Good one, this. There is a sub plot involving Madame Maigret, whose devoted relationship to here husband is nicely reflected. But the main plot concerns a murder committed by a varied group of individuals and the police inquiry that follows.

As always with Maigret novels, it seems, 1950s Paris can be enjoyed as a place of quaint, village-like relationships and clearly delineated characters: the garrulous cobbler, the nosy concierge, the cynical but essentially public-spirited policeman.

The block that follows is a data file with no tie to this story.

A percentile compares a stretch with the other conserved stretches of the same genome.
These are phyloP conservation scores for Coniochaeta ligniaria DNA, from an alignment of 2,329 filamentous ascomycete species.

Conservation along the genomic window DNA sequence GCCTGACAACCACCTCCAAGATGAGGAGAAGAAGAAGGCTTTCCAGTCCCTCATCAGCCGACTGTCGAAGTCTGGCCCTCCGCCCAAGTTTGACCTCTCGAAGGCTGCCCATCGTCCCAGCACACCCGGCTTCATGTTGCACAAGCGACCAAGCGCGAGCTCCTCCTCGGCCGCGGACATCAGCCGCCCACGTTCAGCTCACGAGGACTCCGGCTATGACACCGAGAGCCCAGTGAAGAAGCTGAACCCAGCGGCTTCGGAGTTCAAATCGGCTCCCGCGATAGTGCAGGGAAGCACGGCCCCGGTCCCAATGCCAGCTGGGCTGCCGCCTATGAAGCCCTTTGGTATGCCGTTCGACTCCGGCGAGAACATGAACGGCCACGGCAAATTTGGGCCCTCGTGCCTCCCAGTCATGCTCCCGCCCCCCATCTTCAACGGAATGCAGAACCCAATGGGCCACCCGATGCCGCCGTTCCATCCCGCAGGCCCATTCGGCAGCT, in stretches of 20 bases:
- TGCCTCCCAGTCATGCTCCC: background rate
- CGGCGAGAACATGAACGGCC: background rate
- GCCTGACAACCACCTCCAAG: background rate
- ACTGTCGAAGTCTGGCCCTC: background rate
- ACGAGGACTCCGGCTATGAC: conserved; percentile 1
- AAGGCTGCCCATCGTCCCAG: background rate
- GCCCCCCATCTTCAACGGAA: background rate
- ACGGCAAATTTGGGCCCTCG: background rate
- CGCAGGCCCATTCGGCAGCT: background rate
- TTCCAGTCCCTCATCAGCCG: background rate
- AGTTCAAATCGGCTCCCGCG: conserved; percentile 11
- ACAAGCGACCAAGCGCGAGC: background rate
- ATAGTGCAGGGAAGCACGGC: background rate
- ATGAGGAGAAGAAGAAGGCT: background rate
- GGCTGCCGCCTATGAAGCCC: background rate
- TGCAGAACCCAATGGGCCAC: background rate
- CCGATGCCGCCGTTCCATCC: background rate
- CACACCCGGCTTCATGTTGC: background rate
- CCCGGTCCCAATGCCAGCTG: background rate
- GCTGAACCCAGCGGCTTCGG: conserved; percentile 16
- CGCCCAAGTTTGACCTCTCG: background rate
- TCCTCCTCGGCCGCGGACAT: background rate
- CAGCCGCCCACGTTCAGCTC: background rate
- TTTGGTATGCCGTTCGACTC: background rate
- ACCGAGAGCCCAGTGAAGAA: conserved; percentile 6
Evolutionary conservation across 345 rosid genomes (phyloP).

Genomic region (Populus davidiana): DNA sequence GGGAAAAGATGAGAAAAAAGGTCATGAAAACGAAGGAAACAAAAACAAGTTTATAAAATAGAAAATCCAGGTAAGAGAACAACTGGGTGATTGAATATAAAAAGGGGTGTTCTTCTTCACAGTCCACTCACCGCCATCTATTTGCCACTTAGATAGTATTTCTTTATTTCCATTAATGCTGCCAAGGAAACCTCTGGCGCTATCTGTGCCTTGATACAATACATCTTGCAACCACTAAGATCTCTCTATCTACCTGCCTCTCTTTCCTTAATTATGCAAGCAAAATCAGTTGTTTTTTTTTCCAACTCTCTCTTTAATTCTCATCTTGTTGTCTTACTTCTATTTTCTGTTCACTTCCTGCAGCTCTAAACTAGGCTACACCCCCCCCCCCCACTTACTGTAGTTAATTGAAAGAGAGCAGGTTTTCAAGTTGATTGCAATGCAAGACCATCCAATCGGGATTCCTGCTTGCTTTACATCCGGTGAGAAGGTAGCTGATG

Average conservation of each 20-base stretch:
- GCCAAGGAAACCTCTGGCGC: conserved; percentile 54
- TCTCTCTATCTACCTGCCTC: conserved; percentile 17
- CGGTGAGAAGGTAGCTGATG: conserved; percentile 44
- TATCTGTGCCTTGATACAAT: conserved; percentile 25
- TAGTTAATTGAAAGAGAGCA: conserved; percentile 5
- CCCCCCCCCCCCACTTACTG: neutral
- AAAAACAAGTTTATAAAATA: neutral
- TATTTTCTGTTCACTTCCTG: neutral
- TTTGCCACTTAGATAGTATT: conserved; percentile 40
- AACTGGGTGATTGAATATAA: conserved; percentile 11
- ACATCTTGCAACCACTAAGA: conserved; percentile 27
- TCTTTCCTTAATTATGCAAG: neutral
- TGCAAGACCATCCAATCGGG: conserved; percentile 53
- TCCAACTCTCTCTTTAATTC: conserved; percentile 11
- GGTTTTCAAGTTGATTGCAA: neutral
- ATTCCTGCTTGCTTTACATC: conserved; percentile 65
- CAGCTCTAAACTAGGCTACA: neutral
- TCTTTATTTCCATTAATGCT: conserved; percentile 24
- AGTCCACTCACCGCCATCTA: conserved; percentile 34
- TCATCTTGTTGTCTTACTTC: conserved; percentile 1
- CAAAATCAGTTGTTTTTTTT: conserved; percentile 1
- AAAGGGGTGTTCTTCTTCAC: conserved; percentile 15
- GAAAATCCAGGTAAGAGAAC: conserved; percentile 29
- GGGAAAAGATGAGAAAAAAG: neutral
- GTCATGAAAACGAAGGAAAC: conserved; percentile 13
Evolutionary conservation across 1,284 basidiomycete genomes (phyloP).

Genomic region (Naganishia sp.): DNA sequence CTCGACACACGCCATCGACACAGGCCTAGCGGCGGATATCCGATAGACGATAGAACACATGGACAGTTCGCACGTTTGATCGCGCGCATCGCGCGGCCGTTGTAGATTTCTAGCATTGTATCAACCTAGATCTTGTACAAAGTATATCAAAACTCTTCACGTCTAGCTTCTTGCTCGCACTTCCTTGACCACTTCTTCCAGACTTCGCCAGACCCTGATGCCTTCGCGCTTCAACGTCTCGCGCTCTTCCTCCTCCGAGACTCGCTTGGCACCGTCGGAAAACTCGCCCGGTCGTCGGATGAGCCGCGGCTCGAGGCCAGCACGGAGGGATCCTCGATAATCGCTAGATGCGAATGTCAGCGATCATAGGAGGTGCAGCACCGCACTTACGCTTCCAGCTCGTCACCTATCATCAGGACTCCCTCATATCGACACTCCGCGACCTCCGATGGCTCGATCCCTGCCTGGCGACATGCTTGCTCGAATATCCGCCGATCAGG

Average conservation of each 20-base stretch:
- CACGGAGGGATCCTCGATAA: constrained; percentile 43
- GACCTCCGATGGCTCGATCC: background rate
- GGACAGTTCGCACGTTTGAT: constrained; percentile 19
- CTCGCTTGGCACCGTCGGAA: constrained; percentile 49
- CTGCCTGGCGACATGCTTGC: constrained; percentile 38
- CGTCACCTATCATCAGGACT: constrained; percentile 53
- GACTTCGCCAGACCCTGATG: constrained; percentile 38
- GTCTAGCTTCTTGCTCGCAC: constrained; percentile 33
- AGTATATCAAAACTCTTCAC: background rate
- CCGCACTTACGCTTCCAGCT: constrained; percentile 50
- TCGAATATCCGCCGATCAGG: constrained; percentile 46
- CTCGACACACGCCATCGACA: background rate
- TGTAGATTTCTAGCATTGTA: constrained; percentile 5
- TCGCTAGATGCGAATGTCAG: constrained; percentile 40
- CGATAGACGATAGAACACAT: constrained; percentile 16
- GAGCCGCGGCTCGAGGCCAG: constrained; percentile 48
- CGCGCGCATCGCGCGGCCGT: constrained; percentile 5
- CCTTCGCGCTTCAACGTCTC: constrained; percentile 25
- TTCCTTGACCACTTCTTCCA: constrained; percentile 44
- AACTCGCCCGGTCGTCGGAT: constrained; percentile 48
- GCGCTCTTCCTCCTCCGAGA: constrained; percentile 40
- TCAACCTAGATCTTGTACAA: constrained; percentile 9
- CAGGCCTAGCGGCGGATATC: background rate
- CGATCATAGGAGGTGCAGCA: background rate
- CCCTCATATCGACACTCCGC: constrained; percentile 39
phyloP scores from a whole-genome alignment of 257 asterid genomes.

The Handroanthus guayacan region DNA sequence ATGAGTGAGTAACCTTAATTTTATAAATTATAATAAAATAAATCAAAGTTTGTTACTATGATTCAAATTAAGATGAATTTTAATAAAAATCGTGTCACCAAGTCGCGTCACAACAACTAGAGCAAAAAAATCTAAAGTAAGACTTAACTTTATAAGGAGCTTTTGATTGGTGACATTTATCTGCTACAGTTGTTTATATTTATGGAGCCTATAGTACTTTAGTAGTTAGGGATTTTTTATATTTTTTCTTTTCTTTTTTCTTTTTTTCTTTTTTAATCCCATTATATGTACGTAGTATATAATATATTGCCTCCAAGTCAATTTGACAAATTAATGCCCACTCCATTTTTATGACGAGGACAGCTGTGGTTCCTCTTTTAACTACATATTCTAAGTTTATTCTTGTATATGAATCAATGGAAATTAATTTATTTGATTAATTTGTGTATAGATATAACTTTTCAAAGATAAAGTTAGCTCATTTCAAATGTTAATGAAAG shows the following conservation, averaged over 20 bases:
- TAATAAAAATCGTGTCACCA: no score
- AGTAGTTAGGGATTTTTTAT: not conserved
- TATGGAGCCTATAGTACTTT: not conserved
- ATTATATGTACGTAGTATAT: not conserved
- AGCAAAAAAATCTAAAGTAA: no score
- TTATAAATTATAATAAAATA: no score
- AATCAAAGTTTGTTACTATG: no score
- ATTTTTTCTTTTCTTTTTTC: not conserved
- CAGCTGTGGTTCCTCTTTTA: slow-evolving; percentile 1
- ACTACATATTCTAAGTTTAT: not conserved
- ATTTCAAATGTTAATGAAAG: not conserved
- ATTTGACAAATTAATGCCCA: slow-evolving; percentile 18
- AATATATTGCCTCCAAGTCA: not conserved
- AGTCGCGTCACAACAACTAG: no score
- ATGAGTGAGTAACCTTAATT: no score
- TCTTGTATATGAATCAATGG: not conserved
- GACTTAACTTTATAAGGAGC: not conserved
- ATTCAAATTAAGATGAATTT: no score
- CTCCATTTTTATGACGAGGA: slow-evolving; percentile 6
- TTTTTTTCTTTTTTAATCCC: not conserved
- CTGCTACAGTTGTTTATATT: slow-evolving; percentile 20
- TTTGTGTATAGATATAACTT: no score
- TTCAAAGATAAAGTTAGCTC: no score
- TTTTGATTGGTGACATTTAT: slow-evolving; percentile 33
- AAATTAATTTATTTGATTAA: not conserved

And there is a lot of boozing. Next time I read a Maigret novel, I am going to play that game people sometimes play with certain films, where you have to match a character drink for drink as the work unfolds. I will put some white wine in the fridge, with some cold beers, and see how far I get.

I will report in due course.

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